We also received resounding support for development of forest products recognizing our proximity to the North Woods, major population centers in Boston, New York and even DC, and having existing, though in need of repair, rail and road infrastructure to access these markets.
A take-away from the Katahdin Summit directly pertains to our vision for future development on the mill site:
Industrial Redevelopment: Develop bio-based industries. Nurture the establishment of traditional trades, crafts, and industries as a means to breathe new life into the forest lands and as feedstock for emerging biotechnologies including advanced cellulosic materials; emerging wood-based building materials/technologies; biofuels and bioplastics.
Proposed next steps and studies include -
Attracting a sawmill as the anchor forest products industrial tenant for the Millinocket mill site, paving the way for downstream innovations that use biomass and/or sawn timber as inputs;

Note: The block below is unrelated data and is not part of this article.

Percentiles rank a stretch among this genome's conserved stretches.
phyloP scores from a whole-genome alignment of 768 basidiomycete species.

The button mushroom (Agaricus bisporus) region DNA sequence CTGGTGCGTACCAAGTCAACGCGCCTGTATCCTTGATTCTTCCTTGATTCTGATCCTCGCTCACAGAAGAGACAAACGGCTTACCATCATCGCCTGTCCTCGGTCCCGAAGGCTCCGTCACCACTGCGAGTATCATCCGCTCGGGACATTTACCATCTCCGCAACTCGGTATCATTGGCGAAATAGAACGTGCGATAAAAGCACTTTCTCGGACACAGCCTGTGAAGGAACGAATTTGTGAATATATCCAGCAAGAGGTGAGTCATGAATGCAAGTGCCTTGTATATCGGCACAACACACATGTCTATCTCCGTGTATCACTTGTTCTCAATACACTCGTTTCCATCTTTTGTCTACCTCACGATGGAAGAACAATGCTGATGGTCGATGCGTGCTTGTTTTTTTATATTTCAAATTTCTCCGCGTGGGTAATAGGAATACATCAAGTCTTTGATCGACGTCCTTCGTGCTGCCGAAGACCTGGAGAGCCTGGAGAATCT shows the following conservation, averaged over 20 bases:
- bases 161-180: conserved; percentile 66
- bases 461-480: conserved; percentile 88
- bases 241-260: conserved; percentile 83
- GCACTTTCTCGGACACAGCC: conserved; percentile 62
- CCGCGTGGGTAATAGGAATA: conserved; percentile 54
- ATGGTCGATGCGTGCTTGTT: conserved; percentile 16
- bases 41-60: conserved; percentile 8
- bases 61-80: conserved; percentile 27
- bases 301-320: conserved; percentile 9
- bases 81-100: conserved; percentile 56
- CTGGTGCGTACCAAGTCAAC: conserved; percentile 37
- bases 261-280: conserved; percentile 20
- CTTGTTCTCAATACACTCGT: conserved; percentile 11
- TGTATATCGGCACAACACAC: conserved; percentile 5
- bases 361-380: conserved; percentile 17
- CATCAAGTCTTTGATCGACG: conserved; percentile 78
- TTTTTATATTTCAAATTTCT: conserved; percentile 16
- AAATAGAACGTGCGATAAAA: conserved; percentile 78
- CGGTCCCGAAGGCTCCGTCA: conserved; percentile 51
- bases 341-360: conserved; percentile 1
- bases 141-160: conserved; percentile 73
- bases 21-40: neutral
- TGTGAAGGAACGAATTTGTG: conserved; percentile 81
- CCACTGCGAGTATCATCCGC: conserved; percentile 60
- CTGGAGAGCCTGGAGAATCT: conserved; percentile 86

Comprehensive industrial/commercial transportation study to catalog the challenges in effectively enabling the flow of physical goods from the natural resource base in the Katahdin region to the addressable market between Boston and Washington, DC;
Biofuels/bioplastics policy and technology study to identify the barriers to realizing innovations in biofuel/bioplastic production, including renewable classification for Maine forests, as well as highlighting issues and opportunities related to chain of custody tracking using modern technologies.